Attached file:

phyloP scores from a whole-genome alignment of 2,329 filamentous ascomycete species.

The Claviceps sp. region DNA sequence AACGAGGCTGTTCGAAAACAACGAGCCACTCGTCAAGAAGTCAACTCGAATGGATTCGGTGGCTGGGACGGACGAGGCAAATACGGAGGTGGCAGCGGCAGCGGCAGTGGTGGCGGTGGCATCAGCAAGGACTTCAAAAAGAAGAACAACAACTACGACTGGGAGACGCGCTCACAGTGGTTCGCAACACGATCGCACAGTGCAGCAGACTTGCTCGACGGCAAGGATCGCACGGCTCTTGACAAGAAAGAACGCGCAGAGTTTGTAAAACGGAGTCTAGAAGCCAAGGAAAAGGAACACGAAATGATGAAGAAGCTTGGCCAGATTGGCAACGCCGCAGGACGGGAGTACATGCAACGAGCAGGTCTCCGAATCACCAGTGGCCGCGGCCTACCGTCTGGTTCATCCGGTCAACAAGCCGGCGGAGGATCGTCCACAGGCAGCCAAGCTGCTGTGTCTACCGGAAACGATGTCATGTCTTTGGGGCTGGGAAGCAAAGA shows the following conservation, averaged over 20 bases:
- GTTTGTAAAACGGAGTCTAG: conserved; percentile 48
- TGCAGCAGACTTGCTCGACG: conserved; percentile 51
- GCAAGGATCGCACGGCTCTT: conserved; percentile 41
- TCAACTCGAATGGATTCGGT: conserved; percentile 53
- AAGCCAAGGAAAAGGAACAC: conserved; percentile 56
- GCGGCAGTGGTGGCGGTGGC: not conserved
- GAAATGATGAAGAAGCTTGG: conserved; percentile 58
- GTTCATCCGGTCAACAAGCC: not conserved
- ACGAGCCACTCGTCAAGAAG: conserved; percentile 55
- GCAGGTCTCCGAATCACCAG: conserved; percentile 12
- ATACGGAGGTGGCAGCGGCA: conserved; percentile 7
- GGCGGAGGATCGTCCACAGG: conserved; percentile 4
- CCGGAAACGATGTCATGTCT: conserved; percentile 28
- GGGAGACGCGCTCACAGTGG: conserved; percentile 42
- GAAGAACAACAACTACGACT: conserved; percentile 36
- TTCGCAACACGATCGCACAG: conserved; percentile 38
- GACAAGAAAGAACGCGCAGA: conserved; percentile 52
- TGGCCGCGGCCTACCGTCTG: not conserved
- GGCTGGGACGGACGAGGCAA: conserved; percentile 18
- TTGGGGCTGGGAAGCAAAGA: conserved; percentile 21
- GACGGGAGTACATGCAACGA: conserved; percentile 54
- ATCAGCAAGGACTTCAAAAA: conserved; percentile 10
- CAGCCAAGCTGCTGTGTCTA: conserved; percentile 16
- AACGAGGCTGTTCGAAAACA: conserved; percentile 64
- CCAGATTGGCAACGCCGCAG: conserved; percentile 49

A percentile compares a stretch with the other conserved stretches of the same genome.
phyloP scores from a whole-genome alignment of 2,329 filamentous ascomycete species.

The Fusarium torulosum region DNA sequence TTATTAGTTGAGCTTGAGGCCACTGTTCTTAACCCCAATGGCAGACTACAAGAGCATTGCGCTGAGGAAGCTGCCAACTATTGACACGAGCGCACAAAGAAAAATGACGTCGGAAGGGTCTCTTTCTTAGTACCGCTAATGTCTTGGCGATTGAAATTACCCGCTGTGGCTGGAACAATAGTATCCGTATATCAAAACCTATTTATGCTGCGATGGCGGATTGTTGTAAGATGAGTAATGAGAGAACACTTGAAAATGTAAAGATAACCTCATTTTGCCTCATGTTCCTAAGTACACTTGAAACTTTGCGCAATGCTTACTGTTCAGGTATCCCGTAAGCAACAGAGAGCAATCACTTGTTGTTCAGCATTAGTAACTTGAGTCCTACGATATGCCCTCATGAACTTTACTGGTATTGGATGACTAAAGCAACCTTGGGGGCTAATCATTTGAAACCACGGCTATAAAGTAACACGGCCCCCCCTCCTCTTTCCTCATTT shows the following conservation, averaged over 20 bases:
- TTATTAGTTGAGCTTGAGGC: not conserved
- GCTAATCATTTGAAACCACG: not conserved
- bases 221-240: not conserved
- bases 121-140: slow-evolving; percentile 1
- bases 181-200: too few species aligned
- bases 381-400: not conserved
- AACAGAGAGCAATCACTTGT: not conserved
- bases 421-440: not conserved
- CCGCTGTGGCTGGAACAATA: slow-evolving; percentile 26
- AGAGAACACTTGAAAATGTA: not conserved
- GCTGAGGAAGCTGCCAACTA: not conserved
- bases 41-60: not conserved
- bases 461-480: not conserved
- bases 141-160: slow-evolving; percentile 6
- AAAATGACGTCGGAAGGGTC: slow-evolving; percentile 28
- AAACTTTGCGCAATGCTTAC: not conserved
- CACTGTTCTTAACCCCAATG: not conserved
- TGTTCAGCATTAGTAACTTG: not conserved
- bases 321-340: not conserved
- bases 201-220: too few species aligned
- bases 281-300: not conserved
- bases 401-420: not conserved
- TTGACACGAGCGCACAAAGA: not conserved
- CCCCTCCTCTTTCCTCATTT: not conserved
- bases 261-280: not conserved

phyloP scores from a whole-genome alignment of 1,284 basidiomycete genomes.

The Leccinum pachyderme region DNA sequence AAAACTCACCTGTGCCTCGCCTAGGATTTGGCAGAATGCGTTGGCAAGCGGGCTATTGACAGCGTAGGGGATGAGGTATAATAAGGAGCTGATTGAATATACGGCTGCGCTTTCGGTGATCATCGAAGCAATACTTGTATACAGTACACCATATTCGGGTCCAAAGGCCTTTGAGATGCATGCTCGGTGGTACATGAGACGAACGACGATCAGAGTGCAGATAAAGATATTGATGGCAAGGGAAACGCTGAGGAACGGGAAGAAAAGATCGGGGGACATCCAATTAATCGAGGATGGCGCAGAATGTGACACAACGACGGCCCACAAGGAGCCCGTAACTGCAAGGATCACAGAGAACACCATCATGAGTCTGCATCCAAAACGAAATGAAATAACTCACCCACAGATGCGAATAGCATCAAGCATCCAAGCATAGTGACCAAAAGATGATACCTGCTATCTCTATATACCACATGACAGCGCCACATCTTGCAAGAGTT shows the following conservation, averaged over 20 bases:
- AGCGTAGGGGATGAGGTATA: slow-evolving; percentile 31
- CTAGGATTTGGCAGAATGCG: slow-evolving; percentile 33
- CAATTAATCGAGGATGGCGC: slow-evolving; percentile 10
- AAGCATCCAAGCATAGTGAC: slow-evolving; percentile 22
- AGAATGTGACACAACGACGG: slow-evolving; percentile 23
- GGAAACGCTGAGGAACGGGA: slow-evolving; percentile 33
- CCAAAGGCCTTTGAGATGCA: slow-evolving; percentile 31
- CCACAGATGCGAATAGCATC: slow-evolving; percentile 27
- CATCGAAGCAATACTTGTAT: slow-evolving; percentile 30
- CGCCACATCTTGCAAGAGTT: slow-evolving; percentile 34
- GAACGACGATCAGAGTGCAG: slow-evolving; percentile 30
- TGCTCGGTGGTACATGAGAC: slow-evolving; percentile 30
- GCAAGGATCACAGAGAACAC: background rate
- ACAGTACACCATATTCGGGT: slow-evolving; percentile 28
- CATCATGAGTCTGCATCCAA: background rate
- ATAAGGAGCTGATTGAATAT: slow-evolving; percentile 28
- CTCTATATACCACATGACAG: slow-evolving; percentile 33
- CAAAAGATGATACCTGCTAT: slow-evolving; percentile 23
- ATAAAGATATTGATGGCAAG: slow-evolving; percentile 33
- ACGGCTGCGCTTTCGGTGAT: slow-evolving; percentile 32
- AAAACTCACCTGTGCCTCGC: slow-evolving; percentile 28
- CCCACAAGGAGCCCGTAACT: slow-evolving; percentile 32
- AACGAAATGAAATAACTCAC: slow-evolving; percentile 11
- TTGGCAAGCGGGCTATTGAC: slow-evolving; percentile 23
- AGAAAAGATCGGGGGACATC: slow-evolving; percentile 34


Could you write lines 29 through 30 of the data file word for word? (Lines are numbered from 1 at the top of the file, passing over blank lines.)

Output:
phyloP scores from a whole-genome alignment of 2,329 filamentous ascomycete species.

The Fusarium torulosum region DNA sequence TTATTAGTTGAGCTTGAGGCCACTGTTCTTAACCCCAATGGCAGACTACAAGAGCATTGCGCTGAGGAAGCTGCCAACTATTGACACGAGCGCACAAAGAAAAATGACGTCGGAAGGGTCTCTTTCTTAGTACCGCTAATGTCTTGGCGATTGAAATTACCCGCTGTGGCTGGAACAATAGTATCCGTATATCAAAACCTATTTATGCTGCGATGGCGGATTGTTGTAAGATGAGTAATGAGAGAACACTTGAAAATGTAAAGATAACCTCATTTTGCCTCATGTTCCTAAGTACACTTGAAACTTTGCGCAATGCTTACTGTTCAGGTATCCCGTAAGCAACAGAGAGCAATCACTTGTTGTTCAGCATTAGTAACTTGAGTCCTACGATATGCCCTCATGAACTTTACTGGTATTGGATGACTAAAGCAACCTTGGGGGCTAATCATTTGAAACCACGGCTATAAAGTAACACGGCCCCCCCTCCTCTTTCCTCATTT shows the following conservation, averaged over 20 bases: